Last month, Ford became the first automaker to pace a NASCAR race with an electric vehicle when it sent this Ford Focus Electric to Richmond, Va., for parade lap duties. Meanwhile, Nissan CEO Carlos Ghosn defended his plans to sell 20,000 Nissan Leafs this year in the United States, ahead of a new Tennessee factory for them. For all of April, Nissan sold 370 Leafs -- and the pace car Focus Electric did more driving than any customer, as Ford sold zero Focus EVs. Behind those numbers lie two contradictory strategies for future tech, with Nissan playing the hare in the race and Ford the tortoise.
No automotive CEO has committed more to electric cars than Ghosn, who has said he believes EVs will take 10 percent of the market for new cars by 2020, and set a goal for Nissan to sell 1.5 million EVs in total by 2016. He's also battled to explain the early slow sales of the Leaf in the United States, saying between the yen-dollar exchange ratio and limited supply, Nissan simply wasn't meeting demand yet, and wouldn't until production begins in Tennessee later this summer.
But the pace of sales revealed yesterday put the Leaf so far short of its goals that getting to 20,000 for all of 2012 would require a massive ramp-up in sales from here to the end of the year, with just 2,103 sold so far. Take your pick for hurdles Nissan has no control over; the number of buyers who can't charge a vehicle from their homes, the cost of the Leaf, the cost of a dedicated charging station, or the old barriers of relying on a car with a 90-mile range that needs several hours to recharge.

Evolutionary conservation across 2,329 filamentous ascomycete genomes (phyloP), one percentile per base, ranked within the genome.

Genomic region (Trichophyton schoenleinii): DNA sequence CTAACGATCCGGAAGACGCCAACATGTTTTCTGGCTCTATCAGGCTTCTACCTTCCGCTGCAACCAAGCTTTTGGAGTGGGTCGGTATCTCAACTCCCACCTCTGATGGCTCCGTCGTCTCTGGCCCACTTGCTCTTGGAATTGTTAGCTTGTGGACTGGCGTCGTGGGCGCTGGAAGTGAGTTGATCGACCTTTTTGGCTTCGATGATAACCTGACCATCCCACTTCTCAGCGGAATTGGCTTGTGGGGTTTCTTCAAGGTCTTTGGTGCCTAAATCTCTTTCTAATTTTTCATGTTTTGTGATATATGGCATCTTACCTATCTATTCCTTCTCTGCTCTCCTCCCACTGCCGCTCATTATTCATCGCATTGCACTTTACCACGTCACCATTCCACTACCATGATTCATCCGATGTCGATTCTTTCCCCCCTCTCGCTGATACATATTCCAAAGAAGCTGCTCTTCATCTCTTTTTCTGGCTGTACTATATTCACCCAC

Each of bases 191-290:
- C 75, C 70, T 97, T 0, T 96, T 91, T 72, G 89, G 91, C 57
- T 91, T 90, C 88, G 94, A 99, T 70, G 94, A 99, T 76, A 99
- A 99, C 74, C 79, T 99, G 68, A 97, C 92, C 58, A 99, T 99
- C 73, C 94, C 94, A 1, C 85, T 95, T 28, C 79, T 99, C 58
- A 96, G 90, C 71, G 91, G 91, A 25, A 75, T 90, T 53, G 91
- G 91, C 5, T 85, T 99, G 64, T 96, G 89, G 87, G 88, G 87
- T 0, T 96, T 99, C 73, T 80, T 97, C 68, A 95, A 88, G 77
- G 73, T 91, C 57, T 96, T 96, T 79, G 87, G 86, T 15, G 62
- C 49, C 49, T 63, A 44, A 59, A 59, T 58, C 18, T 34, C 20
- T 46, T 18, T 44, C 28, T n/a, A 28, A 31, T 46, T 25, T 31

If Nissan's pushing too hard for EV sales, Ford seems to be not pushing at all. In total, Ford has sold all of 12 Focus EVs since December, and executives decline to say when volume sales might begin or even how many cars Ford plans to build, only repeating a line about "meeting market demand with supply." If the demand for $39,200 Focus hatchbacks with 110 miles of range is zero, Ford will apparently not build any. It's strange for any automaker, but especially for Ford, a company that doesn't dabble in low-volume cars; even the $130,000 Ford GT supercar had an unofficial goal of 4,500 copies. The NASCAR race shows that Ford won't wait for actual sales of the Focus to tout its environmental bona fides, and so far the Focus EV looks more like a marketing exercise than a carbuilding one.
Meanwhile, the two mass-market plug-in hybrids on sale -- the Chevrolet Volt and Toyota Prius Plug-In -- had modest but respectable April results, with GM moving 1,462 Volts and Toyota selling 1,654 Priuses with a plug. Maybe the market knows which way it wants the EV race to go.
Other stories this morning:
Chrysler leads auto sales gains boosting U.S. economy: In a mixed month for sales, Chrysler was up 20 percent, while Volkswagen jumped 31 percent in April. GM and Ford both saw sales fall a bit. Total sales hit 1.18 million, up 2 percent. (Bloomberg)
V-6s outsell V-8s in Ford F150 trucks: Ford pickup buyers voted for a V-6 over a V-8 by a 56 percent to 34 percent margin in April, with the EcoBoost V6 accounting for 43 percent of sales. (Mike Levine/Twitter)
Electric vehicles generate buzz in collectors' market: And at the pace they're being built at today, they'll always be a collectors' item. (Wall Street Journal)